Italy: Employment & Labour Law (3rd edition)

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This country-specific Q&A provides an overview to employment laws and regulations that may occur in Italy.

This Q&A is part of the global guide to Employment & Labour Law. For a full list of jurisdictional Q&As visit http://www.inhouselawyer.co.uk/practice-areas/employment-and-labour-law-3rd-edition/

  1. Does an employer need a reason in order to lawfully terminate an employment relationship? If so, describe what reasons are lawful in your jurisdiction?

    Over the trial period, the termination of the employment relationship has not to rely on a "cause" or other specific reasons.

    After the end of the trial period, employment contracts of employees holding the qualification of middle-manager ("quadro"), white-collar or blue-collar may be lawfully terminated by the employer only in the presence of:

    • a cause for termination ("giusta causa"), which is a breach by the employee whose seriousness prevents the continuation, even on a temporary basis, of the employment relationship (for example, theft of the employer’s goods);
    • subjective justified grounds ("giustificato motivo soggettivo"), which are a less serious breach by the employee (for example, unjustified absences from work);
    • objective justified grounds ("giustificato motivo oggettivo"), which relate to the production, the work organization or its regular operation (namely, individual redundancies).

    Employment contracts executed with executive status employees ("dirigenti") are governed by specific rules set forth by national collective bargaining agreements applicable to such category of employees, which generally provide for that their dismissal must be “justified” (according to case-law precedents hereof, an executive’s dismissal is "justified" whenever it relies on reasons other than false, arbitrary, discriminatory or unfounded grounds).

  2. What, if any, additional considerations apply if large numbers of dismissals (redundancies) are planned?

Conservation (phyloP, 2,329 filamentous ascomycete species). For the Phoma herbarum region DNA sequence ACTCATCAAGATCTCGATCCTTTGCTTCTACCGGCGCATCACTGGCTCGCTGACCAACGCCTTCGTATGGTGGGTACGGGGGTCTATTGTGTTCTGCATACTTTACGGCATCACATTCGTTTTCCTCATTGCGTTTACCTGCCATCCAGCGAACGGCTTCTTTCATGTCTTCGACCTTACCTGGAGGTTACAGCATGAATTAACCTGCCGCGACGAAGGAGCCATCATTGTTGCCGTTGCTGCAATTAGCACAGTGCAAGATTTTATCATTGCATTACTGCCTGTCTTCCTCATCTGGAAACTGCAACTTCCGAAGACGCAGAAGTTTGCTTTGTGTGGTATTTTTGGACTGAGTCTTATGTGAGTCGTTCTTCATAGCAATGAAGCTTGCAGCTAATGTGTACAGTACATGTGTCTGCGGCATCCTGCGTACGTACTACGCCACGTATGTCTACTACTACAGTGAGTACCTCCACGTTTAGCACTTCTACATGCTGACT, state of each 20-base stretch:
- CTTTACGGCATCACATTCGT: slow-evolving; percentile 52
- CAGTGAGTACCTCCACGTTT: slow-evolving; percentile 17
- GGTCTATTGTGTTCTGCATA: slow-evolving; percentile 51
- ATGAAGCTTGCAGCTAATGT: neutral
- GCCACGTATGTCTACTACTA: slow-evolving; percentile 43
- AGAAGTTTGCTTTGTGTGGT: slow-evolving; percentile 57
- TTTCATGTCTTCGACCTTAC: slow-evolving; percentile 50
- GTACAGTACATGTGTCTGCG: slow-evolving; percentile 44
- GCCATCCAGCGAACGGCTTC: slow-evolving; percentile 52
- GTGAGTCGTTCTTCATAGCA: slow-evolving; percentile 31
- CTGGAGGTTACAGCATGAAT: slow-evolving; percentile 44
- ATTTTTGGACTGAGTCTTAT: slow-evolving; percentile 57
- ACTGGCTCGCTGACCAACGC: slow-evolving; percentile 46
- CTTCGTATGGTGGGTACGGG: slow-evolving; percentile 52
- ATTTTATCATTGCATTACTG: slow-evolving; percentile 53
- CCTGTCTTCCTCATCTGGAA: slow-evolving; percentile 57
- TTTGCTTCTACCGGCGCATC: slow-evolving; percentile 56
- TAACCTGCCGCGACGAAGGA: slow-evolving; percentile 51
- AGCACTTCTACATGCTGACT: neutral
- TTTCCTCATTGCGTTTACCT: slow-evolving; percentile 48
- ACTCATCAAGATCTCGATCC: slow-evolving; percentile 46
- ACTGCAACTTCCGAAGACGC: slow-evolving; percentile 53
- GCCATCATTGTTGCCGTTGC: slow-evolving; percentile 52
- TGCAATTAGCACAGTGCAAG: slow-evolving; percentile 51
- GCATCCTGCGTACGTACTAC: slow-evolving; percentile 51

A specific procedure (the "collective dismissal procedure") within which the employer is charged with information and consultation obligations towards the trade unions/works councils apply whenever an employer staffed with more than 15 employees, due to reduction, transformation or shutdown of activities, intends to dismiss - within a 120-day term - at least 5 employees employed at the same production unit or at different production units within the same province.

  3. What, if any, additional considerations apply if a worker’s employment is terminated in the context of a business sale?

    Under Italian law, dismissals relying on a transfer of a business (or a part hereof) are considered as being null and void, so that the relevant employees are entitled to have their employment relationship continuing with the transferee as well as to be paid with an indemnity amounting to those salaries which would have been accrued over the period as from the dismissal date until the date of actual reinstatement (a minimum floor of 5 months of salary is provided for).

    However, this does not prevent the transferor/transferee from dismissing employees according to general rules governing such matter (namely, if a cause for termination ("giusta causa") or justified grounds, either subjective or objective ("giustificato motivo soggettivo o oggettivo"), occurs/occur).

  4. What, if any, is the minimum notice period to terminate employment?

    Employees are entitled to the notice period in any of the following circumstances:

    • dismissal notified within a collective dismissal procedure;
    • dismissal for justified grounds, either subjective or objective ("giustificato motivo soggettivo o oggettivo");
    • dismissal notified since the relevant employee’s absences from work due to illness or accident exceed the relevant maximum threshold set forth by the applicable national collective bargaining agreement;